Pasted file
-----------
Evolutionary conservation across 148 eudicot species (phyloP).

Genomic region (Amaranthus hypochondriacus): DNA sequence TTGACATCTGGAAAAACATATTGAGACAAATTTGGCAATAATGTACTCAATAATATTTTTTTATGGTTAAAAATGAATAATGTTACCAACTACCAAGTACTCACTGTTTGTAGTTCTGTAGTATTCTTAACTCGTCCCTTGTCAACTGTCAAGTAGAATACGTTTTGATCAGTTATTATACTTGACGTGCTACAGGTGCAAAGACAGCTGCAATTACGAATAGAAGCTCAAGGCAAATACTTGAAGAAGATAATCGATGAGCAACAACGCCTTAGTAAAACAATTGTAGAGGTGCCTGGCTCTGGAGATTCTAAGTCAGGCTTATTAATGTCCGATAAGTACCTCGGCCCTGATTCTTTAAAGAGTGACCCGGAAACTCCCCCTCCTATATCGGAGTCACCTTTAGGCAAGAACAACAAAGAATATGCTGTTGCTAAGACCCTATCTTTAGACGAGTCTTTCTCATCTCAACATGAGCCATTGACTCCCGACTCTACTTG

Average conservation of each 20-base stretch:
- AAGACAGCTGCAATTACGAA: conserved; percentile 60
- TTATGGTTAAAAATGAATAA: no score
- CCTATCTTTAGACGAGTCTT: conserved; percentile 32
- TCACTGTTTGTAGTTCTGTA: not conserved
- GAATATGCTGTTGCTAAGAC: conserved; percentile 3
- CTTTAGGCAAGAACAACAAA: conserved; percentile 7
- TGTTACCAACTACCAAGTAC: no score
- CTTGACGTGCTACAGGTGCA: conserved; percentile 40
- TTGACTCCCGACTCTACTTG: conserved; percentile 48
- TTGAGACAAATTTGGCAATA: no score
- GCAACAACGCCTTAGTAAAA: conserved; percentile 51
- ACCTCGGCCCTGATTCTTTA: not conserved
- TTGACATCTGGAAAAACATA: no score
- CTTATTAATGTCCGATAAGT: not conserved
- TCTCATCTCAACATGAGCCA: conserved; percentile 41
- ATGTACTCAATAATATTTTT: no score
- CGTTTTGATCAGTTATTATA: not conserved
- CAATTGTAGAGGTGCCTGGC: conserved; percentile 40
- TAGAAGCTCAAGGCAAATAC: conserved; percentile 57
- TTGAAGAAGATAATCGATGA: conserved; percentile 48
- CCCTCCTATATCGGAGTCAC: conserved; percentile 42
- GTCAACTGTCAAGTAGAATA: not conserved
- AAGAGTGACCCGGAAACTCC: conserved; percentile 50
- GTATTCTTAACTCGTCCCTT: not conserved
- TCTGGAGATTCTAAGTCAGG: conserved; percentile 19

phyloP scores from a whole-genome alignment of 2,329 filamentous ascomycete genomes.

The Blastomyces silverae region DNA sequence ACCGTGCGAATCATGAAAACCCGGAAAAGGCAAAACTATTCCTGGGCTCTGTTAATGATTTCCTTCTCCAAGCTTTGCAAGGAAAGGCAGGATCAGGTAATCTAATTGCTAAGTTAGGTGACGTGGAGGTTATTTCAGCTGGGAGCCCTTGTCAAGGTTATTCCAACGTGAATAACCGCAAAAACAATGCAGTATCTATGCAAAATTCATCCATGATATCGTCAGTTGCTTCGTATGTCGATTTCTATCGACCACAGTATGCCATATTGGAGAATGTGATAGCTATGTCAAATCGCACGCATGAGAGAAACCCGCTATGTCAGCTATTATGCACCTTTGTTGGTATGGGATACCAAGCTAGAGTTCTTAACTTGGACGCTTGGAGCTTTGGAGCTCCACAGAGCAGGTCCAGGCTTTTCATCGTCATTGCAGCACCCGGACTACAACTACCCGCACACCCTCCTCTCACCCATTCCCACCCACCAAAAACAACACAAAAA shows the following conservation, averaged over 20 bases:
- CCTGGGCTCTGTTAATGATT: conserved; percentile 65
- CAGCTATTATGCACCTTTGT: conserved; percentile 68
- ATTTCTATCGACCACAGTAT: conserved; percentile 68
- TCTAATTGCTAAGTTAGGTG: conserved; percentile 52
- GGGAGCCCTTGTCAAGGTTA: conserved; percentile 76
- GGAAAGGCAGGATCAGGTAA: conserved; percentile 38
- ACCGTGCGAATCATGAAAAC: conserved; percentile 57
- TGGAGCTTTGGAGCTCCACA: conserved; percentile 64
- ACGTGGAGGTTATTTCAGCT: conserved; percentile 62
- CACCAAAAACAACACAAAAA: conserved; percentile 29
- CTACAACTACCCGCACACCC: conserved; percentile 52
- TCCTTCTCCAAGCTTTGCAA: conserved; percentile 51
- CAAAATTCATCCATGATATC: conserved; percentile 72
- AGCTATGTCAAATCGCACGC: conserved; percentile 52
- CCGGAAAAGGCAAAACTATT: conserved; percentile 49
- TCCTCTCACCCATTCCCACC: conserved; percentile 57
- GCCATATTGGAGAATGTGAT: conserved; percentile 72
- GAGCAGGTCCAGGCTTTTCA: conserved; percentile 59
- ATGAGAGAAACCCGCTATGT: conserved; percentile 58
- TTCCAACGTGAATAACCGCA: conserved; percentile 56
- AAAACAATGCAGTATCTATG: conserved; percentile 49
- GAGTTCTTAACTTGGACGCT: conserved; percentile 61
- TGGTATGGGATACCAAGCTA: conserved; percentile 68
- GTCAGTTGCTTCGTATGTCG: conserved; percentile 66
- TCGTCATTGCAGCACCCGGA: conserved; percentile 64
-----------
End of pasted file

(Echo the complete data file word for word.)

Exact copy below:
Evolutionary conservation across 148 eudicot species (phyloP).

Genomic region (Amaranthus hypochondriacus): DNA sequence TTGACATCTGGAAAAACATATTGAGACAAATTTGGCAATAATGTACTCAATAATATTTTTTTATGGTTAAAAATGAATAATGTTACCAACTACCAAGTACTCACTGTTTGTAGTTCTGTAGTATTCTTAACTCGTCCCTTGTCAACTGTCAAGTAGAATACGTTTTGATCAGTTATTATACTTGACGTGCTACAGGTGCAAAGACAGCTGCAATTACGAATAGAAGCTCAAGGCAAATACTTGAAGAAGATAATCGATGAGCAACAACGCCTTAGTAAAACAATTGTAGAGGTGCCTGGCTCTGGAGATTCTAAGTCAGGCTTATTAATGTCCGATAAGTACCTCGGCCCTGATTCTTTAAAGAGTGACCCGGAAACTCCCCCTCCTATATCGGAGTCACCTTTAGGCAAGAACAACAAAGAATATGCTGTTGCTAAGACCCTATCTTTAGACGAGTCTTTCTCATCTCAACATGAGCCATTGACTCCCGACTCTACTTG

Average conservation of each 20-base stretch:
- AAGACAGCTGCAATTACGAA: conserved; percentile 60
- TTATGGTTAAAAATGAATAA: no score
- CCTATCTTTAGACGAGTCTT: conserved; percentile 32
- TCACTGTTTGTAGTTCTGTA: not conserved
- GAATATGCTGTTGCTAAGAC: conserved; percentile 3
- CTTTAGGCAAGAACAACAAA: conserved; percentile 7
- TGTTACCAACTACCAAGTAC: no score
- CTTGACGTGCTACAGGTGCA: conserved; percentile 40
- TTGACTCCCGACTCTACTTG: conserved; percentile 48
- TTGAGACAAATTTGGCAATA: no score
- GCAACAACGCCTTAGTAAAA: conserved; percentile 51
- ACCTCGGCCCTGATTCTTTA: not conserved
- TTGACATCTGGAAAAACATA: no score
- CTTATTAATGTCCGATAAGT: not conserved
- TCTCATCTCAACATGAGCCA: conserved; percentile 41
- ATGTACTCAATAATATTTTT: no score
- CGTTTTGATCAGTTATTATA: not conserved
- CAATTGTAGAGGTGCCTGGC: conserved; percentile 40
- TAGAAGCTCAAGGCAAATAC: conserved; percentile 57
- TTGAAGAAGATAATCGATGA: conserved; percentile 48
- CCCTCCTATATCGGAGTCAC: conserved; percentile 42
- GTCAACTGTCAAGTAGAATA: not conserved
- AAGAGTGACCCGGAAACTCC: conserved; percentile 50
- GTATTCTTAACTCGTCCCTT: not conserved
- TCTGGAGATTCTAAGTCAGG: conserved; percentile 19

phyloP scores from a whole-genome alignment of 2,329 filamentous ascomycete genomes.

The Blastomyces silverae region DNA sequence ACCGTGCGAATCATGAAAACCCGGAAAAGGCAAAACTATTCCTGGGCTCTGTTAATGATTTCCTTCTCCAAGCTTTGCAAGGAAAGGCAGGATCAGGTAATCTAATTGCTAAGTTAGGTGACGTGGAGGTTATTTCAGCTGGGAGCCCTTGTCAAGGTTATTCCAACGTGAATAACCGCAAAAACAATGCAGTATCTATGCAAAATTCATCCATGATATCGTCAGTTGCTTCGTATGTCGATTTCTATCGACCACAGTATGCCATATTGGAGAATGTGATAGCTATGTCAAATCGCACGCATGAGAGAAACCCGCTATGTCAGCTATTATGCACCTTTGTTGGTATGGGATACCAAGCTAGAGTTCTTAACTTGGACGCTTGGAGCTTTGGAGCTCCACAGAGCAGGTCCAGGCTTTTCATCGTCATTGCAGCACCCGGACTACAACTACCCGCACACCCTCCTCTCACCCATTCCCACCCACCAAAAACAACACAAAAA shows the following conservation, averaged over 20 bases:
- CCTGGGCTCTGTTAATGATT: conserved; percentile 65
- CAGCTATTATGCACCTTTGT: conserved; percentile 68
- ATTTCTATCGACCACAGTAT: conserved; percentile 68
- TCTAATTGCTAAGTTAGGTG: conserved; percentile 52
- GGGAGCCCTTGTCAAGGTTA: conserved; percentile 76
- GGAAAGGCAGGATCAGGTAA: conserved; percentile 38
- ACCGTGCGAATCATGAAAAC: conserved; percentile 57
- TGGAGCTTTGGAGCTCCACA: conserved; percentile 64
- ACGTGGAGGTTATTTCAGCT: conserved; percentile 62
- CACCAAAAACAACACAAAAA: conserved; percentile 29
- CTACAACTACCCGCACACCC: conserved; percentile 52
- TCCTTCTCCAAGCTTTGCAA: conserved; percentile 51
- CAAAATTCATCCATGATATC: conserved; percentile 72
- AGCTATGTCAAATCGCACGC: conserved; percentile 52
- CCGGAAAAGGCAAAACTATT: conserved; percentile 49
- TCCTCTCACCCATTCCCACC: conserved; percentile 57
- GCCATATTGGAGAATGTGAT: conserved; percentile 72
- GAGCAGGTCCAGGCTTTTCA: conserved; percentile 59
- ATGAGAGAAACCCGCTATGT: conserved; percentile 58
- TTCCAACGTGAATAACCGCA: conserved; percentile 56
- AAAACAATGCAGTATCTATG: conserved; percentile 49
- GAGTTCTTAACTTGGACGCT: conserved; percentile 61
- TGGTATGGGATACCAAGCTA: conserved; percentile 68
- GTCAGTTGCTTCGTATGTCG: conserved; percentile 66
- TCGTCATTGCAGCACCCGGA: conserved; percentile 64